Over the last year, we’ve seen many of the largest software vendors move into enterprise mobility management, so naturally we’re all wondering how this will all shake out. Will EMM be an add-on product, with each solution pinned to the success of the larger software company that it’s part of? Or will just a few top players emerge? And if so, who will they be? Could one of them be Microsoft?
Saying “Everybody’s doing EMM” brings a feeling of deja vu, reminding us of a few years ago when dozens of vendors rushed to stand up fledgling mobile device management products. But things are different now. For the most part, the major vendors are putting out whole enterprise mobility management suites that go way beyond basic MDM to include mobile app management, file syncing, other client apps like email, browsers, and app catalogues, and more.
Who is this “Everybody” that’s doing EMM? There’s VMware/AirWatch. Citrix. SAP. Oracle. IBM. Microsoft. Symantec. Dell. CA. There are the few major independents left, MobileIron and Good. There are a handle full of other lower-profile EMM vendors. And then there are dozens or hundreds of vendors that have have one or two pieces of the EMM puzzle.
Who will the winners and losers be?
There are plenty of observers who are still predicting more EMM consolidation. But for right now, I think it’s fair to say that the time for major acquisitions has passed. It’s just that so many EMM vendors and larger software companies have been paired together already that there aren’t many players left in the pool with which we can play matchmaker.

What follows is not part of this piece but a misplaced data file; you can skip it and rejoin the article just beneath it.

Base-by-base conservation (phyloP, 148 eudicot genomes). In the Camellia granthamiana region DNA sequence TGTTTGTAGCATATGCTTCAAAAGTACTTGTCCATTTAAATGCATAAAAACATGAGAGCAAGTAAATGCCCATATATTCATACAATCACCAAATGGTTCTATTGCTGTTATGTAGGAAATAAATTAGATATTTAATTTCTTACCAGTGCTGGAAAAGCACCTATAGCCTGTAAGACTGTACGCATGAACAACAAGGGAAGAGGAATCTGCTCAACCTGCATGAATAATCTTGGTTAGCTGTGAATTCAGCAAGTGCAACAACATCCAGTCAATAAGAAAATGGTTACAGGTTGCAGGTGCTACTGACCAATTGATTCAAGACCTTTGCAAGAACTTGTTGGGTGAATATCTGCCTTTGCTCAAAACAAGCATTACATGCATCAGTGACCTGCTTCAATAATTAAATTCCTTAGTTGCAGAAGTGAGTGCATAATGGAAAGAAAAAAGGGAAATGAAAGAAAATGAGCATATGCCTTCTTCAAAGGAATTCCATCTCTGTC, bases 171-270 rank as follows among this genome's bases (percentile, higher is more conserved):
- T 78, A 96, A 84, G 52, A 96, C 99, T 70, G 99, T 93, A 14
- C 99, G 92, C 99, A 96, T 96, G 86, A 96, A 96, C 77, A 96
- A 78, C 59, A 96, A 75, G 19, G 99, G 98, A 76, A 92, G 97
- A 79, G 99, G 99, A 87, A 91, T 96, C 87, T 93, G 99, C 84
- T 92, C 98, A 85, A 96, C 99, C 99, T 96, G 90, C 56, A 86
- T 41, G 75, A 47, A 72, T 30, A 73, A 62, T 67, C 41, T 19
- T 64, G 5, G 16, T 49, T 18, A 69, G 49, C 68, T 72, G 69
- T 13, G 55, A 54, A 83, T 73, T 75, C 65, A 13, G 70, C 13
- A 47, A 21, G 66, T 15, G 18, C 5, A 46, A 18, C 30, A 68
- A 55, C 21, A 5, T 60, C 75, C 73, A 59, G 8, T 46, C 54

For now one of the things that we should consider is that many customers are buying modern EMM for the very first time. Customers have immediate pain points like compliance and the need to do something (or really anything at all) about the flood of iOS and Android. At the same time, many of them might not have the most clear picture of how they want to use EMM (beyond just the basics) and what they want to for their future mobility strategy.
On the vendor side, consider that—like I said before— there are so many options, and that at least superficially many of them look quite similar. Instead, the big differentiator is the the larger software vendor that surrounds each offering.
Taking all these points in consideration, it’s likely that for this first EMM buying cycle the marketplace could be pretty random. Sure, there will be some bigger vendors and some smaller ones, but with so many options that look similar, customers can always just get whatever’s convenient or whatever EMM licenses are thrown in as parts of larger deals.
The next buying cycle
Things could change a lot more when companies are buying EMM for the second time, but of course that’s a few years off. Right now figures vary, but the majority of companies haven’t bought into EMM yet. In a few years when that turns around and a lot more companies have started to do something about their users’ iOS and Android devices, there will be a lot clearer picture of what differentiates a good EMM solution. Then once they start making EMM investments for the second time we’ll see a clearer picture of the competition and the one or two or three vendors definitively rise to the top.
Since this is a few years off, it also means that vendors have that time to get their act together. Think about Microsoft, for example. Right now the combo of Intune and SCCM still has some gaps as an EMM solution, so it isn’t on the radar for many customers yet. But if Microsoft can get it right in the next two years then they could be in the perfect position for the next round of EMM buying.
So what will define the top solutions in a few years? Here I’m just guessing, so feel free to add your thoughts in the comments. Will it be some sort of new killer EMM feature? Is it going beyond MDM and MAM and file syncing to something like identity management? Will it be business apps and app transformation? Or will it just be the software vendors that have the most effective distribution and marketing channels?